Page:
WATERVILLE — The Humane Society Waterville Area shelter on Webb Road remains closed as staff cleans the facility and takes care of animals during an outbreak of feline panleukopenia, or distemper, a highly contagious viral disease that has killed about 20 cats and kittens there.

“They’re holding it together,” shelter Executive Director Lisa Smith said Friday. “Every day they come and try to work through it with a smile on their face, but it takes a toll.”

The shelter closed Sunday, and officials hope to reopen around Oct. 16, two weeks after the closure.

They are working with a veterinarian who specializes in infectious diseases to help manage and resolve the situation. A company is coming in to disinfect the building, and shelter staff members are taking all precautions to contain the illness by wearing protective clothing. All cats and kittens have been vaccinated for distemper and will receive a second round of vaccinations.

“We’re using this as a learning experience to help strengthen all aspects of our protocol and the way we operate at the humane society to make it a safe place for the animals,” said Michael Brown, president of the society’s board of directors.

Brown said Friday that the situation presents an opportunity to reassess how the shelter does things and improve its operations.


Now more than ever, the shelter looks to the community for support, seeking volunteers to help relieve pressure on staff, according to Brown.

“We’ve got a staff that’s putting their heart out, and any little thing that the public can offer will help us get through a trying time like this,” he said.

Volunteers are needed to help clean, fold laundry and bedding, help organize, store items and other work. New volunteers are asked to call the shelter at 873-2430 before going there.

Smith said the shelter needs donations of bleach, paper towels, large-volume trash bags, canned cat food — preferably pate-style — dye-free dry cat food, paper plates and bowls, bath and hand towels, face cloths and puppy training pads to place in cat cages. Cardboard boxes with short sides used for carrying soup cans also are needed, as the shelter uses them for litter boxes and disposes of about 60 a day.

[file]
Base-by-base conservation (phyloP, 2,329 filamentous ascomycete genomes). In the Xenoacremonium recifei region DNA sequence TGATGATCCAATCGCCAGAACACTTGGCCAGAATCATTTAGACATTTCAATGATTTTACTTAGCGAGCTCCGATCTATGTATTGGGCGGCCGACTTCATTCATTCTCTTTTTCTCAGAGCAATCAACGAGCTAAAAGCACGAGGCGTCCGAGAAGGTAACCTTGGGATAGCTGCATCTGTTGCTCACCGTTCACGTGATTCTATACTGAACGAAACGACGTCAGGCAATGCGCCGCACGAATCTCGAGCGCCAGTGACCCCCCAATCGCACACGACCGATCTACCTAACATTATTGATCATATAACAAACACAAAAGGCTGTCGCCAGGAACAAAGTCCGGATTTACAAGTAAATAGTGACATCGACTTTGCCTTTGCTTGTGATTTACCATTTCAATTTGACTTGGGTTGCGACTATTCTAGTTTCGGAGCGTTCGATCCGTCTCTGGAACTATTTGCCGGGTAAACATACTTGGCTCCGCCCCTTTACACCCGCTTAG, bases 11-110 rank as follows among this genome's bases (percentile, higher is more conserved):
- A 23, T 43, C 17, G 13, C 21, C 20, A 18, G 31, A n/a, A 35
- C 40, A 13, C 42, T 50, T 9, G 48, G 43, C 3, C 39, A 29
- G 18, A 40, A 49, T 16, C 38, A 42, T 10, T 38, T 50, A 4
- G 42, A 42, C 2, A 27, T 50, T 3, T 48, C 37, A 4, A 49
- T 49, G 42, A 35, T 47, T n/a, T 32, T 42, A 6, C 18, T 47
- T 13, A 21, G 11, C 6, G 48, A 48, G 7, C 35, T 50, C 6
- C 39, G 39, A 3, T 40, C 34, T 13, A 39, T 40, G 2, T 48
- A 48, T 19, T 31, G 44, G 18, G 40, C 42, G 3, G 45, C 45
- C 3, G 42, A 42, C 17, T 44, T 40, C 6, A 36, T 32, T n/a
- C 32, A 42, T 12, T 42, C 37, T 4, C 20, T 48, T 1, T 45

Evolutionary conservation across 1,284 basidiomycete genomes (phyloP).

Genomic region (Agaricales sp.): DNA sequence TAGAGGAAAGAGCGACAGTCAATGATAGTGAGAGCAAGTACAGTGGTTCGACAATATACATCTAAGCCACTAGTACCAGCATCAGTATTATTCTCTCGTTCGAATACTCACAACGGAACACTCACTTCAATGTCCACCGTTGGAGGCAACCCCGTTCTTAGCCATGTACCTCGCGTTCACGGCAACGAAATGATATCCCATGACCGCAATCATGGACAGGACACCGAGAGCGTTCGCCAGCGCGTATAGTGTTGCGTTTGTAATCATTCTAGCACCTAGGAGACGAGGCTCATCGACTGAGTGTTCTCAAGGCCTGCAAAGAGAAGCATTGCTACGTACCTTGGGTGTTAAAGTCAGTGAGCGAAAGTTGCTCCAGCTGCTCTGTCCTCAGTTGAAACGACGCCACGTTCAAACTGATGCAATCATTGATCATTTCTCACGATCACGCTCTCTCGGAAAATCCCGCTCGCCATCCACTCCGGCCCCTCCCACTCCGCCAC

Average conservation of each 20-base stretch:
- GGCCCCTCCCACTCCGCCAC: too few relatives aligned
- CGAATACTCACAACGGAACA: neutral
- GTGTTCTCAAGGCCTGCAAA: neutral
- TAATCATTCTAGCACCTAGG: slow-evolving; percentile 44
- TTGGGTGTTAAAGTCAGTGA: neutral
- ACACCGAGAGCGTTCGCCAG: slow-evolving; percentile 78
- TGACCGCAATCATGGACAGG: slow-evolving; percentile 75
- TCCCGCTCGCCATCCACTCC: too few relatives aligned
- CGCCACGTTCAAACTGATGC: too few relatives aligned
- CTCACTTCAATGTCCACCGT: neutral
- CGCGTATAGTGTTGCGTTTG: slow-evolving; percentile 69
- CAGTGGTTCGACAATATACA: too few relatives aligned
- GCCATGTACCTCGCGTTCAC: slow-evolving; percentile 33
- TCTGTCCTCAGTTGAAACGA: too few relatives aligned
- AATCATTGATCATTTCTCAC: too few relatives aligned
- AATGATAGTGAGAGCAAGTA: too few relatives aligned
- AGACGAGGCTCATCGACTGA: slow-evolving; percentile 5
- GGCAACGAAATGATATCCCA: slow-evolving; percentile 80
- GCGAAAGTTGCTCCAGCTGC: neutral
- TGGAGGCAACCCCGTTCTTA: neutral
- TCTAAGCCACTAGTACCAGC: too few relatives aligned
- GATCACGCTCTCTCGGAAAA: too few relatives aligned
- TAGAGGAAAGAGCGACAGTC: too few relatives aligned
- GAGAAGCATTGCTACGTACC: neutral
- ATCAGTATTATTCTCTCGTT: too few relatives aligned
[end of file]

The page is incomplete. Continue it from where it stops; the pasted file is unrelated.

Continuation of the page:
Smith said the shelter is disposing of everything — cat climbing trees, bedding and other items — and is struggling to make ends meet because it has had to triple its vaccination orders and has gone through a lot of syringes and medications.

Anyone wanting to donate funds may send a check to the shelter at 100 Webb Road, Waterville, ME 04901, and note that it is for the viral outbreak; or donate on the website, www.hswa.org, according to Smith.


Smith said she also is looking for someone who would donate a construction-type office trailer to place outside the shelter so it can accept cats on an emergency basis. Anyone who has one may call her at 838-8786, she said.

The shelter is not accepting stray or surrendered cats, and adoptions are on hold as the staff takes steps to combat the virus, but dog adoptions and surrenders may be made by appointment. Smith said there are more than 150 cats and kittens at the shelter, and no adult cats on the adoption floor were affected by the outbreak. It is impossible to know how many cats and kittens are affected with the virus right now, she said.

Though shelter officials do not know the source of the outbreak, Smith said it could have been a colony cat or a trapped cat.

“This is an illness that came from the community,” she said.

The shelter has a staff of 18, 10 of whom are full time, and operates on an annual budget of more than $500,000. The shelter gets funding from fees 26 communities pay for services, as well as from fundraisers and donations.

“We run on a very tight budget,” Brown said. “We also have been applying for grants, and we’re trying to be fiscally conservative with our endowments. We’re working with outside consultants to make sure we are using our resources in the best possible manner.”


Brown said the humane society always is looking for additional board members.

“We could use some with an IT background, we could use some with human resources background, somebody that’s really good with insurances,” he said.

Amy Calder — 861-9247


Twitter: @AmyCalder17

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